Published: June 21st 2008June 21st 2008
We have been zigzagging across Spain for roughly a week and a half now. Each day its natural beauty and the charming nature of the people here continually amaze me. Tours like this are often difficult to route sensibly, so rather than hitting the cities in their logical geographical order we end up traversing all over the map in odd patterns. We like to call this the “Star of David” tour. In any case, it’s an interesting way to see the country.
We embarked yesterday on a beautiful drive straight up the country’s midsection, part of which we had seen the day before traveling south from Madrid to Granada. Granada, a small city at the foot of a beautiful range of mountains in the southern part of the country, was just as beautiful as I had been told to expect. Now we were headed back north through Madrid and on to Valladolid. The drive featured countless vast, sprawling valleys of lush farmland, embraced by rolling green hills in every direction. The terrain was dotted with a mix of dry chaparral and healthy looking trees, as well as symmetrical rows and squares of agricultural bounty. The occasional small village or ancient church
rose up amidst the foothills and the highway was frequented by swaths of brilliant yellow goldenrod, creating a classic picturesque scenery. We were fortunate to not encounter any traffic around Madrid. The road was quite bumpy, which made getting any rest near impossible, but I was happy to be up and alert for the day’s journey.
Valladolid seemed to be an ordinary small city without any real immediate allure, but charmingly Spanish still. The venue was small and dimly lit, with antique furniture around and a Sistine Chapel style painting on the stage. Soundcheck was wacky, very tough sound on stage and we were all pretty tired. But afterwards we were treated to a nice dinner - bits of tapas-style items such as calamari, salad, Spanish tortilla (a fluffy, thick pancake/quiche type favorite made of eggs and potatoes) and zesty Spanish olives. After a quick stop at the hotel we headed to he gig. Just as the night before in Granada, it was a small city and an odd venue so we had no idea what to expect; also just like Granada, it was jam-packed when we arrived. The crowd was very warm and kind and we put on an
excellent show. We played two encores for the third night in a row, which left me exhausted and drenched with sweat as usual.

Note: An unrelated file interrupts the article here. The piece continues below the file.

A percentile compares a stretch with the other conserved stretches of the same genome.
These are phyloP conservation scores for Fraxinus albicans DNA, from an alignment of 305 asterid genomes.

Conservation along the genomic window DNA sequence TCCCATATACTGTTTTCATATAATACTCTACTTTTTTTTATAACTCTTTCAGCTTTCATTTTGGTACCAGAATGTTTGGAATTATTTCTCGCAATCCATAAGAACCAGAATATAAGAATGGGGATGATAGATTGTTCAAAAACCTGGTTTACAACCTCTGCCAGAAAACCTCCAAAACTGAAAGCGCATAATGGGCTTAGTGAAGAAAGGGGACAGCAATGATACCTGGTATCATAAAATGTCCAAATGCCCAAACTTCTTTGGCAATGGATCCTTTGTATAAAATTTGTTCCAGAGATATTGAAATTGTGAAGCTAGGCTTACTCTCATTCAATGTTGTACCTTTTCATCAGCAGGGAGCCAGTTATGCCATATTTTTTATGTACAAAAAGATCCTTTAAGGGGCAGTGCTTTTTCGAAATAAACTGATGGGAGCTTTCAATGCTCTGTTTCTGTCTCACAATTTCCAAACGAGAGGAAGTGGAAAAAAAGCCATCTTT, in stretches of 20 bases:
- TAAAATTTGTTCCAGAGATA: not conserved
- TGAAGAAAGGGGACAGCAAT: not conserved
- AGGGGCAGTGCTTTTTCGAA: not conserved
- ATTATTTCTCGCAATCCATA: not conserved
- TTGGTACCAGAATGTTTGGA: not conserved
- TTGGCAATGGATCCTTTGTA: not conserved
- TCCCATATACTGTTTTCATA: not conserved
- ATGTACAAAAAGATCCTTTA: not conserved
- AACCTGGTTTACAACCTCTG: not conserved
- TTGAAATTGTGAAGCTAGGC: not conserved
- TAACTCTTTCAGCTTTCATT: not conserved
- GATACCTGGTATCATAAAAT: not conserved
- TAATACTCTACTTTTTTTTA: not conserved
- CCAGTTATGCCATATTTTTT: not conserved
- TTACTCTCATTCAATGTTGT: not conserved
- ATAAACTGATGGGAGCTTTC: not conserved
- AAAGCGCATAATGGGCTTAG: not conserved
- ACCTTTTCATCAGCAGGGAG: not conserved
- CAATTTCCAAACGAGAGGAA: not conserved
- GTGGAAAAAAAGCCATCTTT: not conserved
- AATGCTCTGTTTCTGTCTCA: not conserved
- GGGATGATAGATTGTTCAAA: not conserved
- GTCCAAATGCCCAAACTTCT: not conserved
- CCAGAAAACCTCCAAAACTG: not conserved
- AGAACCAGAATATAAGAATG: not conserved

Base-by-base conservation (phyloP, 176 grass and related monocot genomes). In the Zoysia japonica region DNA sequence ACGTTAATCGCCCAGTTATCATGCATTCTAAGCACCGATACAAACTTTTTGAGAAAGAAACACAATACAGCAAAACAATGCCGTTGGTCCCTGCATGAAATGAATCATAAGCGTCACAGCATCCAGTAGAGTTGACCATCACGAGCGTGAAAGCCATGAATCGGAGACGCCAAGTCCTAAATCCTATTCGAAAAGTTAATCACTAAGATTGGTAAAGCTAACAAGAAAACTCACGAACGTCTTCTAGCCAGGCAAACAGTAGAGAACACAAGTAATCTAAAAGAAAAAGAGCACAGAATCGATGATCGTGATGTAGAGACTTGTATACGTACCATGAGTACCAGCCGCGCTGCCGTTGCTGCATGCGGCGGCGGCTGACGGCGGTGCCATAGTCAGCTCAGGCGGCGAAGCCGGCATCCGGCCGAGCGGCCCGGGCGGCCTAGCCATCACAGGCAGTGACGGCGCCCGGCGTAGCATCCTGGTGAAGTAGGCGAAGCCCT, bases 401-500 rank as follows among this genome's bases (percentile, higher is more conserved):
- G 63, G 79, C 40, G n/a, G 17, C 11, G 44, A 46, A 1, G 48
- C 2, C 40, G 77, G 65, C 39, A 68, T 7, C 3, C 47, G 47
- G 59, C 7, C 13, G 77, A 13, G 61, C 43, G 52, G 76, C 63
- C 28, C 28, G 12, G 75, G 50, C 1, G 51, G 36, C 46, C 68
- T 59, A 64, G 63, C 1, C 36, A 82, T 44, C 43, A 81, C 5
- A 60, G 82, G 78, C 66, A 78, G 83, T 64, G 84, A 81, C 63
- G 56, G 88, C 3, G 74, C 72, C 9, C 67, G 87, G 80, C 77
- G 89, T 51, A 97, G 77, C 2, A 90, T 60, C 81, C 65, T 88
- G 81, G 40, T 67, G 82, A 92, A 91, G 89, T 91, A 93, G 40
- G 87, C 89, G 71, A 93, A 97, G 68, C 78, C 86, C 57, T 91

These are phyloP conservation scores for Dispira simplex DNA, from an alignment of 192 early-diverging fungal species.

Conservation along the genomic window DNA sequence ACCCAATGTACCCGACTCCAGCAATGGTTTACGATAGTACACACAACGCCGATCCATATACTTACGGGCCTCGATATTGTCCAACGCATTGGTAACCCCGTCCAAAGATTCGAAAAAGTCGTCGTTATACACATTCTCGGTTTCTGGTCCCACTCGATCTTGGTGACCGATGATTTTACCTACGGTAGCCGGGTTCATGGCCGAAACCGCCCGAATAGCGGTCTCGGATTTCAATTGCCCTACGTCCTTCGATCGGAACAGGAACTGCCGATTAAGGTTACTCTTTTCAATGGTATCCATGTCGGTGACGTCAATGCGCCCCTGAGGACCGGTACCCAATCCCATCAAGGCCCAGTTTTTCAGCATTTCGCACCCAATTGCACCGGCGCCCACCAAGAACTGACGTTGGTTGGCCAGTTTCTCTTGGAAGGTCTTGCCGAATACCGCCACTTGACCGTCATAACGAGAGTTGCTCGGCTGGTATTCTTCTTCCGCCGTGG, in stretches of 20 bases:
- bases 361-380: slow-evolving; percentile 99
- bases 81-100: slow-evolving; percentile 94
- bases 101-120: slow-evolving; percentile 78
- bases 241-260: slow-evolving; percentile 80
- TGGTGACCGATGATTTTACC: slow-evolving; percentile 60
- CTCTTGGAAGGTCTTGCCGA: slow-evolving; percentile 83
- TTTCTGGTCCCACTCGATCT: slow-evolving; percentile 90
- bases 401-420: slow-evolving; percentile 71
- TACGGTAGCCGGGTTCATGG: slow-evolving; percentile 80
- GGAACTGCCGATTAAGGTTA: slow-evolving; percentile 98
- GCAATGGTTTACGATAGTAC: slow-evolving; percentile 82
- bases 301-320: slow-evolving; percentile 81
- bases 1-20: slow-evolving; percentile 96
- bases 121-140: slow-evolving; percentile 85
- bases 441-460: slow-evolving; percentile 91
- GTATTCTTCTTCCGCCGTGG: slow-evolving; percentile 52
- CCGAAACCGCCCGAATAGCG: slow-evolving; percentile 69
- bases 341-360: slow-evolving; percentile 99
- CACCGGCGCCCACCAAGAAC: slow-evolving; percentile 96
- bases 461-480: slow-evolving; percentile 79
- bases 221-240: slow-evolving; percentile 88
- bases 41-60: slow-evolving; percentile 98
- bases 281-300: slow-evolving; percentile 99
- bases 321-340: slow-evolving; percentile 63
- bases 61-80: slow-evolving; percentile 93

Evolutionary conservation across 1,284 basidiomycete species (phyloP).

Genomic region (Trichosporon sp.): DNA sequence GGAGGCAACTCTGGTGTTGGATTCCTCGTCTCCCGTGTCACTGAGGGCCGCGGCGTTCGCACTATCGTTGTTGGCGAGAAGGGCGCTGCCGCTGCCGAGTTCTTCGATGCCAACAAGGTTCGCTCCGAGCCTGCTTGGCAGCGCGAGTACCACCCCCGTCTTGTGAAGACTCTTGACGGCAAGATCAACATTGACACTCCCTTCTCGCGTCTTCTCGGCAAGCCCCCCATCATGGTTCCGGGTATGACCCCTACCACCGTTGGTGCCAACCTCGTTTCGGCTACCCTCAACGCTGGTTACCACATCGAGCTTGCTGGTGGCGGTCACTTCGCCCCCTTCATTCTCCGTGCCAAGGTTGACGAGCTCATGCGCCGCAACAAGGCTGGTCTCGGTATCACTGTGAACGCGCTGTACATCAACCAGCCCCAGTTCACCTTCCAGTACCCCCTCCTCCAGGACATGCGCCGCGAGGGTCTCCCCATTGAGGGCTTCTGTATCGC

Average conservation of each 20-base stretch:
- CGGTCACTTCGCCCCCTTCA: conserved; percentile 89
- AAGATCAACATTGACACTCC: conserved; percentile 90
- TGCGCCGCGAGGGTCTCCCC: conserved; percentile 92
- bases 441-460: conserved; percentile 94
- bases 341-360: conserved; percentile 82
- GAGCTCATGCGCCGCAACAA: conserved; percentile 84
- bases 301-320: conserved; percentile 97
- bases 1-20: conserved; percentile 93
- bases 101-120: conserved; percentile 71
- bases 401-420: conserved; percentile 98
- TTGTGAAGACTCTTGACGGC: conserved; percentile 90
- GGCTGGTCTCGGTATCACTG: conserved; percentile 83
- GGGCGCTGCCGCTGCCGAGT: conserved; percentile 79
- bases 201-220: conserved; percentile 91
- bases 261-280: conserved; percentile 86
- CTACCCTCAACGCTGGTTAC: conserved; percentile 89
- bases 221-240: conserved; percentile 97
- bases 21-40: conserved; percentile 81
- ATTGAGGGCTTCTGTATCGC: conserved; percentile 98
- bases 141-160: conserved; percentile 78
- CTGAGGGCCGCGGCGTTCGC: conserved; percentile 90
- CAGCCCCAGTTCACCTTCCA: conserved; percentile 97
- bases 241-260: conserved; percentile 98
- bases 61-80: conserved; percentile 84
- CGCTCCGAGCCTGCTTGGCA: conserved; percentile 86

Hanging around outside after the show, I began chatting with some fans who were heading to bar a little ways outside of town, and they invited me to come along. Despite my desire (and need) for a full nights rest, I decided to join them. I knew that it meant I would be out ‘til the wee hours of the morning and I may have a tricky time getting back to the hotel, but they were incredibly nice and overjoyed that I was going to tag along. After checking on our morning departure time and letting the band know I was going out, I hopped into a car with a few people and we sped out of town. They had said it was maybe 10 minutes away, but I could soon tell that it was much farther. We were on an empty highway in the middle of nowhere with nothing in sight for a long while. I started to worry a little about being able to get back to my hotel by morning, but they assured me
that it wouldn’t be a problem. At that point I put all worries behind me and decided to simply have faith that it would work out.
We eventually reached our destination - a quaint little bar called Café-Tal in their town, Medina del Campo. There was a rowdy cast of characters on hand and they all were in a fantastic mood. A few of them had been at the show, and I was soon introduced to everyone as the American Bajista (bassist). I believe the bar was in after-hours mode, for drinks were free flowing and I didn’t see the bartender take money from anyone. They all spoke very little English, so I had a grand time conversing with everyone in my best, broken Spanish. My new friend Maria from Argentina, who had rode out with us in the car, spoke decent English and helped me out with translations as needed. There were a few musicians there and we were all high on each other talking about music and passion and such. One, a pianista named Raul, took to me especially and we spent many fun minutes in conversation trying to translate each other’s sentiments about the importance of music and art. To me it was all an amazing moment, and I was immediately glad that I went.
After a while, a group of us headed to another friend’s bar, which was called Downtown. I was introduced to a tasty beverage called Calimocho, which is literally red wine and coca-cola. I was incredibly amused by the people I was with and the time flew by. Sometime around daybreak Maria helped me find my way back to the hotel via train and taxi. Of course, it had all worked out just fine…
At the hotel, a stroke of luck - our morning departure time was originally supposed to be 10 am (by this time it was 8 am), but Craig had left a note on my bed that read, “12:00 lobby.” Two extra hours of sleep!